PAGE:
Data Collection Levels of Intensity
ICAO Compliant Advanced Measures Industry Leading Industry Driving
Data is collected to understand the most relevant events to an organization’s operations while practicing SMS principles on necessary risk mitigations. Data is collected to understand the most relevant events and all the primary causes underlying those events. Data is collected to understand the most relevant events and both primary causes and contributing causes. Data is collected to understand the world’s investigative results and the pathways from initial breakdowns through the undesired states and all linkages between primary causes and contributing factors.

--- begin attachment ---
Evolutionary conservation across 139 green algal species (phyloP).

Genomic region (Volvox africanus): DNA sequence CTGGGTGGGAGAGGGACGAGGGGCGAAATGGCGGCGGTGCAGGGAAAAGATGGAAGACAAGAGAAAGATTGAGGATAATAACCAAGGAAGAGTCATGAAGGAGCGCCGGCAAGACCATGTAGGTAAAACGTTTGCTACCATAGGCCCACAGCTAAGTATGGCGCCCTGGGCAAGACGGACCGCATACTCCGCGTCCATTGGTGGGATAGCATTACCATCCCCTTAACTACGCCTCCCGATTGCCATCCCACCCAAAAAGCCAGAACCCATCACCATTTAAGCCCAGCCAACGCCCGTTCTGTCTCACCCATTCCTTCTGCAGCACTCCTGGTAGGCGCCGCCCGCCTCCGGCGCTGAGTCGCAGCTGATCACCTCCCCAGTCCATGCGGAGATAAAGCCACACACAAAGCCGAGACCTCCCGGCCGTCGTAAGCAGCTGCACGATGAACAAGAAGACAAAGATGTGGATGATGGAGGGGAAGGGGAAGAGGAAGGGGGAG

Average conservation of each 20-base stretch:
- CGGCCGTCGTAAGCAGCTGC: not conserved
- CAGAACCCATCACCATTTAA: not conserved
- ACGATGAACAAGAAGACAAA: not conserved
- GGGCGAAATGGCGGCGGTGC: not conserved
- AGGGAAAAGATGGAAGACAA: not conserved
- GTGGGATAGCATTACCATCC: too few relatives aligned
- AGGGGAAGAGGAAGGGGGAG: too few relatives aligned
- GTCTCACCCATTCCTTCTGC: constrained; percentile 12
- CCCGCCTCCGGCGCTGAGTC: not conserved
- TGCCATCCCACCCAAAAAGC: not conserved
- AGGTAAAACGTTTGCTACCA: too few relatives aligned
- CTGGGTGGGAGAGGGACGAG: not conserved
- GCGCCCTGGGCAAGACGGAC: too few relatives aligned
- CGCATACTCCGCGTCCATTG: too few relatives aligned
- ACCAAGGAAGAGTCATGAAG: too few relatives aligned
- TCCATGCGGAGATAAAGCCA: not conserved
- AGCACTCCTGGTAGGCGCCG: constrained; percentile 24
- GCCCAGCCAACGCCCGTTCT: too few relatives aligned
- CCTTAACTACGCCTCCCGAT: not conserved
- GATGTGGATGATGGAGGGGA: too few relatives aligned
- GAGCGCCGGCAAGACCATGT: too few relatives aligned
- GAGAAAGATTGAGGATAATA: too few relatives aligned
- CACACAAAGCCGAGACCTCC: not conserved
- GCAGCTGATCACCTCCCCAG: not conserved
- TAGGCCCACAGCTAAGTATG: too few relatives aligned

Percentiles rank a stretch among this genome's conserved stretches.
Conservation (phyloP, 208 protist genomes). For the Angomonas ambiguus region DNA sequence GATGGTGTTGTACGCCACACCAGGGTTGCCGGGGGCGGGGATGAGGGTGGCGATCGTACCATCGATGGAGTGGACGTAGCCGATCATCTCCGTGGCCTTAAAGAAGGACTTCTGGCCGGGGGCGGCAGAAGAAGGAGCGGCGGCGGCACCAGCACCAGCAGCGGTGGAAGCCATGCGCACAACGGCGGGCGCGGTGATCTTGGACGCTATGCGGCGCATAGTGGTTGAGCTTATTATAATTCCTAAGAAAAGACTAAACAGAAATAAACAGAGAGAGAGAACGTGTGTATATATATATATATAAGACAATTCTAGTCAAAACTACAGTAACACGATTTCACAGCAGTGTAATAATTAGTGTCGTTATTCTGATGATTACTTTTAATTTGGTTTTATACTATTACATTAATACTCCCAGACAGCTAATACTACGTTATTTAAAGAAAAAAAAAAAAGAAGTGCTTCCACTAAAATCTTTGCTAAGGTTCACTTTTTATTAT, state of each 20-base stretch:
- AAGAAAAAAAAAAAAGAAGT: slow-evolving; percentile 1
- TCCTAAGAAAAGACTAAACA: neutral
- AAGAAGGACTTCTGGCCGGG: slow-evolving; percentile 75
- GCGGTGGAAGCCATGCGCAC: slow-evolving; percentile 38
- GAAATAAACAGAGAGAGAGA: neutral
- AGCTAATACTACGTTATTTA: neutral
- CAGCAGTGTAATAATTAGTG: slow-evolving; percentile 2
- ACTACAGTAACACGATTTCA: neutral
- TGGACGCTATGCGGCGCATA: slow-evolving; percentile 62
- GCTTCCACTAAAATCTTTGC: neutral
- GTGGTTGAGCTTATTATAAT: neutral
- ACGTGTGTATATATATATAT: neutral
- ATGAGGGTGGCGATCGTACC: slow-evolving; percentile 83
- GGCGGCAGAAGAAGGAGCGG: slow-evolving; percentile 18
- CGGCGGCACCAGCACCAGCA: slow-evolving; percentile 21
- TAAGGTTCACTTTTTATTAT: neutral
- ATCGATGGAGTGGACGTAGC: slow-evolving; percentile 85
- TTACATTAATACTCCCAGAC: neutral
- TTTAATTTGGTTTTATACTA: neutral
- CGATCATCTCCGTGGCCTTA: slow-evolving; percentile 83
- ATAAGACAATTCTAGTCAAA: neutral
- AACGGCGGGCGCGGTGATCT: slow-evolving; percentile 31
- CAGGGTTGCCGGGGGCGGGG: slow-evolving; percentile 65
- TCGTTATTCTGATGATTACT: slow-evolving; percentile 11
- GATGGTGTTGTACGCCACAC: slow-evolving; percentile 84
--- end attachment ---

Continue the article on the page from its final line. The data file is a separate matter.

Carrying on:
Resources and Examples

A collection of resources related to aviation data collection and best practices are provided below. Click any example for more information.



Feedback Requested

The Flight Safety Foundation requests your feedback will help us achieve one of the core objectives of GSIP – improve the sharing and harmonization of information. All aviation safety stakeholders are invited to submit toolkit feedback via either the link below or by adding a comment to this page. All feedback will be reviewed by the GSIP team to improve the overall quality of the product.